The future of Europe hangs on the success of the aid package to Greece. That is what German Chancellor Angela Merkel told her colleagues in parliament this morning ahead of Friday’s vote on the rescue plan;
“Europe stands at a crossroads. Europe must decide if it wants to go on as it has in the past . Good intentions have not always led to good acts.”
That was a warning that Germany’s cavalry charge would not come without conditions. Merkel repeated that if the rules of the stability pact had to be changed to allow the euro single currency’s future protection and credibility, so be it;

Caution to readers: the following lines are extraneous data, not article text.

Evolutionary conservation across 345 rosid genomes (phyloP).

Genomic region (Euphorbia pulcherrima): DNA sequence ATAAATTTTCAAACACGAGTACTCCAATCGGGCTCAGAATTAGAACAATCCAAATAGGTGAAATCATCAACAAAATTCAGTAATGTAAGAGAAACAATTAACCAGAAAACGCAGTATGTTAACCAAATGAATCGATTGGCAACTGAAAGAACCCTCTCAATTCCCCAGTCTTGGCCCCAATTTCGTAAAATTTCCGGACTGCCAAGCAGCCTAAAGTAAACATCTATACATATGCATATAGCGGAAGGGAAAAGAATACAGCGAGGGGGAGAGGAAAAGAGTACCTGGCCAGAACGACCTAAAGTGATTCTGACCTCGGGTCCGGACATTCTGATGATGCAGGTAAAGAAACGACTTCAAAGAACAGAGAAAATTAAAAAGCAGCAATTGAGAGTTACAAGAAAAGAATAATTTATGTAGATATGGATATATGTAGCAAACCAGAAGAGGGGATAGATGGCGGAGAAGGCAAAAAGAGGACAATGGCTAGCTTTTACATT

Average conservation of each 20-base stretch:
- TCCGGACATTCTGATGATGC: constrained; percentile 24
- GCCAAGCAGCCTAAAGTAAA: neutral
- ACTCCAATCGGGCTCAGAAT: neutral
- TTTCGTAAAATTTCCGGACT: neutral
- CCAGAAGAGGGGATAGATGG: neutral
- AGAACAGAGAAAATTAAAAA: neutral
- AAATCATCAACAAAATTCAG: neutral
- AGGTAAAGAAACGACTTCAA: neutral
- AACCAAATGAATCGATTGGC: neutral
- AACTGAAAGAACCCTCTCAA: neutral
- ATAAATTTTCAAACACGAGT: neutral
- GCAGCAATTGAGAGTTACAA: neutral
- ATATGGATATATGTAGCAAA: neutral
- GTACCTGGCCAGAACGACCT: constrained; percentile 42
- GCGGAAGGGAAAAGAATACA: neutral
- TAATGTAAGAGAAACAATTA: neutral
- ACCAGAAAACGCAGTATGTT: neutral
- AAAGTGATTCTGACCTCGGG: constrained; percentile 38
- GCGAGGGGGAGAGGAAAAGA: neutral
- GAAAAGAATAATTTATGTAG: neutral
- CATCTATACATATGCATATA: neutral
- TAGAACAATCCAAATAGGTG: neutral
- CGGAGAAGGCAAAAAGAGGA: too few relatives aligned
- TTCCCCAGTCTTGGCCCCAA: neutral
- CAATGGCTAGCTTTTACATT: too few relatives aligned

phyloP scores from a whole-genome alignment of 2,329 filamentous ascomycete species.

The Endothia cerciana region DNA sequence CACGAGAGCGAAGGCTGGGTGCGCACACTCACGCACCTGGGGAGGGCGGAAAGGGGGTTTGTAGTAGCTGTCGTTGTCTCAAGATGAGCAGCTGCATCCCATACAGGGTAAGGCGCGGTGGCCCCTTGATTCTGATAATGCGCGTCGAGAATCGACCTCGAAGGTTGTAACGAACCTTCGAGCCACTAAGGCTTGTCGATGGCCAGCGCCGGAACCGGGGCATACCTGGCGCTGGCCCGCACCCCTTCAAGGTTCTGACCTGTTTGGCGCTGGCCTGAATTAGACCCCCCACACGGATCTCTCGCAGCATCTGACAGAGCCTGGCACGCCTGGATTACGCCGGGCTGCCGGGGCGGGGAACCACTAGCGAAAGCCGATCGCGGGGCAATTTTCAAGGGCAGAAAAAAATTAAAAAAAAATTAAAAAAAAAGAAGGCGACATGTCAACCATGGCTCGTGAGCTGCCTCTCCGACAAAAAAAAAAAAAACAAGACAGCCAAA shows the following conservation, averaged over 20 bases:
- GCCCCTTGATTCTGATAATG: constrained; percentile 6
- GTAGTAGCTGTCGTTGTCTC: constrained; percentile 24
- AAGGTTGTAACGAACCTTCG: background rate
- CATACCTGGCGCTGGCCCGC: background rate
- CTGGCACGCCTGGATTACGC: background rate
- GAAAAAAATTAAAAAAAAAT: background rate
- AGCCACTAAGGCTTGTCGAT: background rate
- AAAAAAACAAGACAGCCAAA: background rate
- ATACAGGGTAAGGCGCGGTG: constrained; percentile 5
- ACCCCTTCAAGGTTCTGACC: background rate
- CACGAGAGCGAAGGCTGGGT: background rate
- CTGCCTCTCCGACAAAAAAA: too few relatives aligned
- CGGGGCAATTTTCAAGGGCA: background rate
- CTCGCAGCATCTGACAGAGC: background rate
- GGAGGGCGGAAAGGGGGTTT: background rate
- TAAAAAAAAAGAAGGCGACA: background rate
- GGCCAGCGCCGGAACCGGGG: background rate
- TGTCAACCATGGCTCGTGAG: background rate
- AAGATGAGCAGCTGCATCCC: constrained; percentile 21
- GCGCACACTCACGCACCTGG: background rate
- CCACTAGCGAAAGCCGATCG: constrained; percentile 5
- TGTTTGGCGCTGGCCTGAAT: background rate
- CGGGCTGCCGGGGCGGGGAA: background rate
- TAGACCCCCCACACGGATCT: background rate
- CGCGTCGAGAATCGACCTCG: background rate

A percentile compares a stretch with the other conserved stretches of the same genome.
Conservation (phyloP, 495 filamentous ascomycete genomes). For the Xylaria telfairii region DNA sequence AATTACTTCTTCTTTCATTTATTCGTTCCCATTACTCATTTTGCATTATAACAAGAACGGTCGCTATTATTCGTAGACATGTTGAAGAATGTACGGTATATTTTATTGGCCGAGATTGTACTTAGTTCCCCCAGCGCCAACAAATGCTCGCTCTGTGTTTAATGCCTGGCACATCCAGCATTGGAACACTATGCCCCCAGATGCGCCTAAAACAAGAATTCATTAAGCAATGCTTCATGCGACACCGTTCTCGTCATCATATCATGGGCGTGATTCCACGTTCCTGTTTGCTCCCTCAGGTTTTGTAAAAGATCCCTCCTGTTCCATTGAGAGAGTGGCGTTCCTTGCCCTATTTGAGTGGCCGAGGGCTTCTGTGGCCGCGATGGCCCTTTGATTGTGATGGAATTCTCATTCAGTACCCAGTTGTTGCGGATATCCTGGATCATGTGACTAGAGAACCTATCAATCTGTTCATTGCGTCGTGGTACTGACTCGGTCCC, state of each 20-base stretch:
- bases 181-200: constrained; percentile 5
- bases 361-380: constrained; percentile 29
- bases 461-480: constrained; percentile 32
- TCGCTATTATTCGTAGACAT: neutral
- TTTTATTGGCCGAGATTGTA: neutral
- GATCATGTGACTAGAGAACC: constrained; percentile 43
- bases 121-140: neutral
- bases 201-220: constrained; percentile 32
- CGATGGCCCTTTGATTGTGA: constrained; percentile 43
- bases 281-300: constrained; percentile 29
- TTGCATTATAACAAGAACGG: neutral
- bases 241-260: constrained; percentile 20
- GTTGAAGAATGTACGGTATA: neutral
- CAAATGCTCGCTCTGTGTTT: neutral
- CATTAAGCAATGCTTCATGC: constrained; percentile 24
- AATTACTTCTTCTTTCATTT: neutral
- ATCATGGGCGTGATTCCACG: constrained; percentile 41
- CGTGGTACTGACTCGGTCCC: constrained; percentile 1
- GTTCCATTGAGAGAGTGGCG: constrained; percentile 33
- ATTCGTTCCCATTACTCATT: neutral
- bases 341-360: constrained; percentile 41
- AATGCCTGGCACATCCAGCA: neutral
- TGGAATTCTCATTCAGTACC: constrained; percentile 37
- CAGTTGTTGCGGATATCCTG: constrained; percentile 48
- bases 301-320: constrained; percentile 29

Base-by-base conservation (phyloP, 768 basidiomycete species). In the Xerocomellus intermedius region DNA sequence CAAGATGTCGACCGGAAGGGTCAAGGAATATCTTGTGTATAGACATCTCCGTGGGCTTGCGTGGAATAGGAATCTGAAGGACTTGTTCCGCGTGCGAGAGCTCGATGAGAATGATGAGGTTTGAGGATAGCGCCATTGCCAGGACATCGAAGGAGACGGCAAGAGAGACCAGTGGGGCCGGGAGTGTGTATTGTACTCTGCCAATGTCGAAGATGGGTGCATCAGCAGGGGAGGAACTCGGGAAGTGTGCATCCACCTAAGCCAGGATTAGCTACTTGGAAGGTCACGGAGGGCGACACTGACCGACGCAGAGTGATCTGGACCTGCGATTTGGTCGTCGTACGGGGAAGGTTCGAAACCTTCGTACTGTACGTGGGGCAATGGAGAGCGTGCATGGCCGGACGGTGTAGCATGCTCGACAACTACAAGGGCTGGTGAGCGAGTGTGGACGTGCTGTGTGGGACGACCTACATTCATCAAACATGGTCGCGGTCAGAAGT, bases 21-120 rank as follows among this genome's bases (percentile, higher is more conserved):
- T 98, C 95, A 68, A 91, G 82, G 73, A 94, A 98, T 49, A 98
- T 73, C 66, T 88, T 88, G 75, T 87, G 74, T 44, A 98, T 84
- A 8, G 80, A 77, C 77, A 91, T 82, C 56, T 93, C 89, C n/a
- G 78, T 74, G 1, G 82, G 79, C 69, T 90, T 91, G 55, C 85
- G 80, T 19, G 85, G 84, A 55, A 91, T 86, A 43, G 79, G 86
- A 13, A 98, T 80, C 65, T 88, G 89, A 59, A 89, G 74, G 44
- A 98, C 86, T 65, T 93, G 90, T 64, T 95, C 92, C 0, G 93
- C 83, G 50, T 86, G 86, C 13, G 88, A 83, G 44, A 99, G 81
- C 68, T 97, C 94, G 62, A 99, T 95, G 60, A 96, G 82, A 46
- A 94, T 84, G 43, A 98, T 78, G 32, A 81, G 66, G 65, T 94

“As a last resort this means suspending the voting rights of the notorious deficit sinners, and in the case of an extreme emergency we must develop a procedure for the organised bankruptcy of a member state.”
It is a tough line, implying even tougher stability pact rules once the current crisis is over, but Germany feels it has the right to demand financial rigour, as it is paying the lion’s share of the Greek bailout. The government will get the vote through, but has one eye on public opinion, as many Germans resent coming to the Greeks’ aid.